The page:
Date of Conferral
Doctor of Education (Ed.D.)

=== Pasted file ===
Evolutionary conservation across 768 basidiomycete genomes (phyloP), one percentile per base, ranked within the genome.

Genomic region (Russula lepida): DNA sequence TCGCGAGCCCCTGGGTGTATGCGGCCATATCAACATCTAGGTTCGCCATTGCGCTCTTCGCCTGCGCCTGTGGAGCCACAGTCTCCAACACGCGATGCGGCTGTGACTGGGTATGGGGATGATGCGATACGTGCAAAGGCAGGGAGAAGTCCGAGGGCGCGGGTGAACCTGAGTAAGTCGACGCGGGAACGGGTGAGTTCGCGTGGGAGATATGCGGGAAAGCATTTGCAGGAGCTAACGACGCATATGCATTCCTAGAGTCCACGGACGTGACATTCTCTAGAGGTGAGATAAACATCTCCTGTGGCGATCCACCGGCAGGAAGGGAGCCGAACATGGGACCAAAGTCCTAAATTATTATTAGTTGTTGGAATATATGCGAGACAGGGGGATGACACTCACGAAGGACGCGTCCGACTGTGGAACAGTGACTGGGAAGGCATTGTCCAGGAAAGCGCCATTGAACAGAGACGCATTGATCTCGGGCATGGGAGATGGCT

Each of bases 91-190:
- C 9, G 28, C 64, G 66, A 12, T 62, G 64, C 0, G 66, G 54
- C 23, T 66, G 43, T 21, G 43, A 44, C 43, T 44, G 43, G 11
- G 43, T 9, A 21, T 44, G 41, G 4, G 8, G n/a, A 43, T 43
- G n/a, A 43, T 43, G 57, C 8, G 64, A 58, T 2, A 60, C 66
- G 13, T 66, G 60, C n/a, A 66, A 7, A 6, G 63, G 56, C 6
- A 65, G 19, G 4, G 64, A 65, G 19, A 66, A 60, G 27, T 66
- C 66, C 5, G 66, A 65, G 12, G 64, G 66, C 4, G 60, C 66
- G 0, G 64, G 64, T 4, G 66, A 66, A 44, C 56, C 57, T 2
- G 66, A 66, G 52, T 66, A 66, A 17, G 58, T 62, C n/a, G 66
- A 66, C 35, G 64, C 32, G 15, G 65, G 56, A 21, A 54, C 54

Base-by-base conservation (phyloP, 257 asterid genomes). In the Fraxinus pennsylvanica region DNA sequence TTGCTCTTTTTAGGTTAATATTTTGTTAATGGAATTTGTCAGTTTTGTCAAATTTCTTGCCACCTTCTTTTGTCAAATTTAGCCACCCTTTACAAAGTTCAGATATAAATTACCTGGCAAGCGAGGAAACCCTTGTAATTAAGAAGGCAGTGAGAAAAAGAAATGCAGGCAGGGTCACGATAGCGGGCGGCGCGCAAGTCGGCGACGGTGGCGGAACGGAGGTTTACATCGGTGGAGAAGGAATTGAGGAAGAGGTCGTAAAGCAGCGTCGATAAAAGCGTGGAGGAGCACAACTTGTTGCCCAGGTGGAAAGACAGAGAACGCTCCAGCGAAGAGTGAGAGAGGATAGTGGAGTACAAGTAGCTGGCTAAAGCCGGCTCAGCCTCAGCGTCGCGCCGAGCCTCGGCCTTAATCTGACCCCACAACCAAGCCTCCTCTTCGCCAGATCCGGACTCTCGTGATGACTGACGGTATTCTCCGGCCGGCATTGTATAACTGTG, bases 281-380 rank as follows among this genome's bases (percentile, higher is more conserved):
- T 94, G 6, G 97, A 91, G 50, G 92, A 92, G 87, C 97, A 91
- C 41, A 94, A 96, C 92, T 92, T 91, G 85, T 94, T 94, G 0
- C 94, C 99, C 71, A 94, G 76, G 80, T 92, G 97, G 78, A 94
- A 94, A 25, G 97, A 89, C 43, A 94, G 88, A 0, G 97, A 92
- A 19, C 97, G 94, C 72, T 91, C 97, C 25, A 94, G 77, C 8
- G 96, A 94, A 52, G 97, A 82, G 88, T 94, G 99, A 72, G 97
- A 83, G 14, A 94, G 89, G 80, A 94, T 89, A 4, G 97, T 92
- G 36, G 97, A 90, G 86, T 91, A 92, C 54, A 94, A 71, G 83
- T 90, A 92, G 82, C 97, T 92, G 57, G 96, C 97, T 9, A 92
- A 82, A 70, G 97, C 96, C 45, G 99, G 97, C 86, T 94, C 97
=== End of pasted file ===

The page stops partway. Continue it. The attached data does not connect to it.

Racial tension still motivates strife and violence in the metropolitan Detroit area. This study sought to determine the effectiveness of a collaborative partnership on the attitudes of a group of diverse learners regarding multicultural relations. The purpose of this research study was to investigate whether participation in the Cultural Awareness Consortium (CAC) improved the multicultural relations of diverse high school students. The 2 theoretical frameworks guiding this study were Allport's intergroup contact theory and intercultural competence theory originating from International Education and International Studies. The research questions addressed whether attending the CAC for 4 months, the treatment, changed students' attitudes on multicultural relations, and whether a student's gender or ethnicity was a predictor of changes in these attitudes. This study used a single group, pre-experimental design with data collection from 2 administrations of the Student Multicultural Relations Survey. Fifty-four students completed the survey, which yielded 4 multicultural relations scales (dependent variables), 8 single-item attitudinal variables on multicultural issues, and 2 demographic variables (independent variables). Inferential analysis included t tests and multiple regression. Key results indicated that students' attitudes on multicultural relations had changed significantly; in addition, students talked to and mixed with students from different cultural backgrounds with greater frequency after the treatment. Educational institutions providing experiences like the CAC can make a positive impact on students' attitudes on multicultural relations. This impact can lead to positive social change as students increase their acceptance of others and take those attitudes and values with them into the workforce after they graduate, serving as role models of acceptance for their peers.